Europe

La Perla, the indebted Italian lingerie brand owned by Lars Windhorst’s investment company, will list its shares on the Paris stock exchange to help access capital at a difficult time, Bloomberg News reported. La Perla, which has stores in London’s Sloane Street and St. Tropez, won’t raise any funds through the move, but the listing “will increase La Perla’s visibility and enhance access to capital," according to Chief Executive Officer Pascal Perrier. The company aims for a market capitalization of 473 million euros ($520 million) when shares are set to begin trading Friday in Paris.

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Russia’s largest lender Sberbank does not see itself as the future owner of the Antipinsky oil refinery, which filed for bankruptcy earlier this year, Sberbank deputy board chairman Anatoly Popov said on Wednesday, Reuters reported. The refinery, which has a capacity of 9 million tonnes per year, filed for bankruptcy in May after having halted operations on several occasions because of a lack of funds to pay for crude oil deliveries. Sberbank had been its main creditor.

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Mallinckrodt Taps Restructuring Firms

Mallinckrodt Plc has hired restructuring firms and may choose to seek bankruptcy protection, Bloomberg reported on Wednesday, sending the drugmaker’s shares down 40% in after-hours trading, Reuters reported. The company has hired law firm Latham & Watkins LLP and consulting firm AlixPartners LLP to advise on the matter, Bloomberg reported, citing people with knowledge of the situation. Mallinckrodt, which has a market value of about $218 million, declined to comment on the report.

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Royal Bank of Scotland Group Plc Chairman Howard Davies shrugged off the prospect of a Labour-led U.K. government re-nationalizing all of the state-backed lender as the chances of an election grow more likely, Bloomberg News reported. Davies said in a Bloomberg Television interview that any Labour government led by Jeremy Corbyn would have other things on its mind, saying the nationalization of water utilities and railways seemed more probable.

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Germany’s export-dependent economy is suffering from a Brexit shock that along with the rise in global trade tensions and structural changes in the car industry, threatens to push Europe’s economic powerhouse into recession, the Financial Times reported. In the three months to June, exports to Britain dropped 21 per cent quarter on quarter, the biggest fall since the financial crisis a decade ago, contributing to the 0.1 per cent quarter-on-quarter contraction in GDP that Germany experienced in the same period.

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Negative-yielding bonds are taking on an ever-greater chunk of the global fixed income universe and are still failing to lift economic activity, the Financial Times reported in a commentary. But the market continues to call for monetary policy easing from the European Central Bank and the Federal Reserve. It is not clear why central banks continue to acquiesce. In fairness, for the ECB, the requirement for policy action is clear, given that Germany is teetering on the brink of recession.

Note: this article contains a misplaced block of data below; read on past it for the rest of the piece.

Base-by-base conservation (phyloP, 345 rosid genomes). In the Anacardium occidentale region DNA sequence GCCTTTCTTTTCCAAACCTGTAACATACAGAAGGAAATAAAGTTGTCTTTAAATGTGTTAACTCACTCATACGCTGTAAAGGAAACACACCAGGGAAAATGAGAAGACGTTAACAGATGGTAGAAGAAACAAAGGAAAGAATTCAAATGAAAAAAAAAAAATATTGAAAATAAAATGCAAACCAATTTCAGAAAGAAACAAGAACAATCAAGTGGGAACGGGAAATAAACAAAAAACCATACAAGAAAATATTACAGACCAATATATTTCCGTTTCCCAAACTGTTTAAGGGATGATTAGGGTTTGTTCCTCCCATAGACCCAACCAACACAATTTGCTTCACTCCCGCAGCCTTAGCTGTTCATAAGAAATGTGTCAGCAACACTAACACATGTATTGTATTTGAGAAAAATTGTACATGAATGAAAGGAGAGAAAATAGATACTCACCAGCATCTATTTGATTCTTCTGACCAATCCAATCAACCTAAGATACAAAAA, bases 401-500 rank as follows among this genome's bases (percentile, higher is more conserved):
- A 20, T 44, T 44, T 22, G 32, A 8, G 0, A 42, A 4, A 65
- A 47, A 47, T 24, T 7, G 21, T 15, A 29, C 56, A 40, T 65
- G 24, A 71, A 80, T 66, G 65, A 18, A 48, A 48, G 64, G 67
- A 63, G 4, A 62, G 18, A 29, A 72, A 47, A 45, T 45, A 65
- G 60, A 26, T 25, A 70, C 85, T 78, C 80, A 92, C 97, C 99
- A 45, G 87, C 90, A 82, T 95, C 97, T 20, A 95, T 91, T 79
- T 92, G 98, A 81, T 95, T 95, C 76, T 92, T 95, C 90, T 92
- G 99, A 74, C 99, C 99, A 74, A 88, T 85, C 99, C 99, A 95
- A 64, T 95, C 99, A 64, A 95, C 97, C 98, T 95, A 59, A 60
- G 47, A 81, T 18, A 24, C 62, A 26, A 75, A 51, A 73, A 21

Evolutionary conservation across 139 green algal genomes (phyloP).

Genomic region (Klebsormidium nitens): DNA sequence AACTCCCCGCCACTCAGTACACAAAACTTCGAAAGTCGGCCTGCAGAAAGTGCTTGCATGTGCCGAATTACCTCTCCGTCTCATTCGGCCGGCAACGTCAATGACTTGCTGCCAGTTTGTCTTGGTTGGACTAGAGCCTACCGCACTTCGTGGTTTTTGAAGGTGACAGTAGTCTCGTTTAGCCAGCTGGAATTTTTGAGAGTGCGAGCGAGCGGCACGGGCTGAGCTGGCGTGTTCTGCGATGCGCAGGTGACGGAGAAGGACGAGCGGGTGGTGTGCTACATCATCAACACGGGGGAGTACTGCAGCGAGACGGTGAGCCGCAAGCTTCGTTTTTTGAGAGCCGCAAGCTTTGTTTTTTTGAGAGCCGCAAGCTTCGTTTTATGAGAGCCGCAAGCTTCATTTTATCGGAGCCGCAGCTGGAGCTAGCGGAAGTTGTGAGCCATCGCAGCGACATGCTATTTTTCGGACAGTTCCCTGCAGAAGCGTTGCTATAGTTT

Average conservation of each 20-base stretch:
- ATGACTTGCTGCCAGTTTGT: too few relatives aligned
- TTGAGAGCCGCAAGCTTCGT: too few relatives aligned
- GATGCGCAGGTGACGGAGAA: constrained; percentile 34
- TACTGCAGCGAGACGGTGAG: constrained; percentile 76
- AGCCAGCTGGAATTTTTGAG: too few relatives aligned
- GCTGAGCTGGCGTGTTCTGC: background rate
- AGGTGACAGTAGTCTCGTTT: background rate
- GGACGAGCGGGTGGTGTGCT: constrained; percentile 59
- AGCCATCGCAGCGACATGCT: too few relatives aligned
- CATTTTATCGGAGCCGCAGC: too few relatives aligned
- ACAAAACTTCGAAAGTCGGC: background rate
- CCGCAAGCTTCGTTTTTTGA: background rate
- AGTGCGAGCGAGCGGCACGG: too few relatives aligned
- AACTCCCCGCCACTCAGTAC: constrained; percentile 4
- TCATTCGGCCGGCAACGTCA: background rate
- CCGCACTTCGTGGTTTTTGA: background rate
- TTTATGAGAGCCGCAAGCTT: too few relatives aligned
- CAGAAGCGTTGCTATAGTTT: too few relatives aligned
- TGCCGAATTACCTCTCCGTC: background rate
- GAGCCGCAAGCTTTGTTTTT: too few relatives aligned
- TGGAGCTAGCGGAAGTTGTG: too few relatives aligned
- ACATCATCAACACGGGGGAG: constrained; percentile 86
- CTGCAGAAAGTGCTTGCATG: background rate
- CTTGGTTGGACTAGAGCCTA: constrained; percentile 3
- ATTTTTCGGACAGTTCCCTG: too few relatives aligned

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It was too good a deal to pass up. Starting more than a decade ago, Poles got the chance to take out mortgages denominated in Swiss francs with interest rates less than half the prevailing level for loans in Polish zloty, Bloomberg News reported. More than a million people jumped at the opportunity. Then in 2015, the Swiss unpegged the franc from the euro and it surged in value, just as the zloty was weakening. Some loans doubled in zloty terms, leaving homeowners struggling to pay. Thousands sued, and a European court ruling expected this year could afford them relief.

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Consumer prices in the eurozone rose by 1 per cent in the year to August, unchanged from a month earlier and well below the level targeted by the European Central Bank, the Financial Times reported. The single currency bloc’s central bank targets a level of below, but close to, 2 per cent. Excluding food, energy, alcohol and tobacco — which tend to have relatively volatile prices — the eurozone’s monthly harmonised prices series rose 0.2 per cent in August, the region’s statistics office said on Friday, in line with analysts’ expectations — up from a 0.6 per cent decline in July.

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Mike Ashley’s Sports Direct is funding a legal challenge against Debenhams to drive it out of business and “pick up its assets on the cheap”, it was claimed in the High Court on Monday, the Financial Times reported. Sports Direct, founded by billionaire Mr Ashley, is financing a High Court lawsuit brought by six landlords that are challenging restructuring proposals which the UK retailer’s creditors overwhelmingly approved in May after Debenhams was bought out of administration by its lenders.

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The UK government will hold an emergency meeting with senior bankers in Westminster next Thursday to try to co-ordinate plans to limit the impact of a no-deal Brexit on small businesses, the Financial Times reported. Andrea Leadsom, the business secretary, Michael Gove, the minister in charge of no-deal preparations, and City minister John Glen are all expected to attend, along with executives from the country’s largest business lenders and industry group UK Finance, according to multiple people briefed on the meeting.

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